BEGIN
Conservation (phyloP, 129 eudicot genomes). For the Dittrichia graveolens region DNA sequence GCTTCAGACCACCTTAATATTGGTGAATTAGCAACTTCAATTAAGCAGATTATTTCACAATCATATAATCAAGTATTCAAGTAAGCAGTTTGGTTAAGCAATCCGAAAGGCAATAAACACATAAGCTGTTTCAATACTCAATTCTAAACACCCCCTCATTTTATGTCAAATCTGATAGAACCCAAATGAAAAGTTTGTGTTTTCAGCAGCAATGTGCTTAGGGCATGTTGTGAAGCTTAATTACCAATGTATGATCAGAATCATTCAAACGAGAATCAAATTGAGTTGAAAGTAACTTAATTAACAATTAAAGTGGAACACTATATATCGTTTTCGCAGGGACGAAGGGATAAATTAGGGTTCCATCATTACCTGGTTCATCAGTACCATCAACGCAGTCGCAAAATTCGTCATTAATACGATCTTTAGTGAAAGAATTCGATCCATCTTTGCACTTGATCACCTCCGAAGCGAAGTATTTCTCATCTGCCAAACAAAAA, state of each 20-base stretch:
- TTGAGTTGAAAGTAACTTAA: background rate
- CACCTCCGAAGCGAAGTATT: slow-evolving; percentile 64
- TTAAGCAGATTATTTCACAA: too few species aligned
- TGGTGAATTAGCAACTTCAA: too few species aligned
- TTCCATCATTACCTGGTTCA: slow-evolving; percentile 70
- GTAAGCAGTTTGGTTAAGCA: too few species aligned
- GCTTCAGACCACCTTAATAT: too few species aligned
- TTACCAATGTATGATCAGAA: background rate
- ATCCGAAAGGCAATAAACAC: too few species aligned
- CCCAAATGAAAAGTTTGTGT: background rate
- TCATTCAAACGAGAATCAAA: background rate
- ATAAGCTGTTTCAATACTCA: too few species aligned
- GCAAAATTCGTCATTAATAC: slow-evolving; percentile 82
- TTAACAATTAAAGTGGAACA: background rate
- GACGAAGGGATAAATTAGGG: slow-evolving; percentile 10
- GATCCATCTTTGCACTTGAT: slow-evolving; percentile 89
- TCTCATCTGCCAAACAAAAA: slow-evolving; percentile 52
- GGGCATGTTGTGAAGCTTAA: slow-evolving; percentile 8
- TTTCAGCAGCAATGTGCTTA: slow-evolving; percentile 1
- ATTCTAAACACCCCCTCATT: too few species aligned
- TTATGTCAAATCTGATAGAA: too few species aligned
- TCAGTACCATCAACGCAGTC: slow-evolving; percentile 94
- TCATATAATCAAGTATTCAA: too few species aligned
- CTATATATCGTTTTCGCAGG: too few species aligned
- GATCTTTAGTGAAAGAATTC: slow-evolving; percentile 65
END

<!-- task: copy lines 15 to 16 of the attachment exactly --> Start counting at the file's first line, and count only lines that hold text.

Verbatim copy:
- TTAACAATTAAAGTGGAACA: background rate
- GACGAAGGGATAAATTAGGG: slow-evolving; percentile 10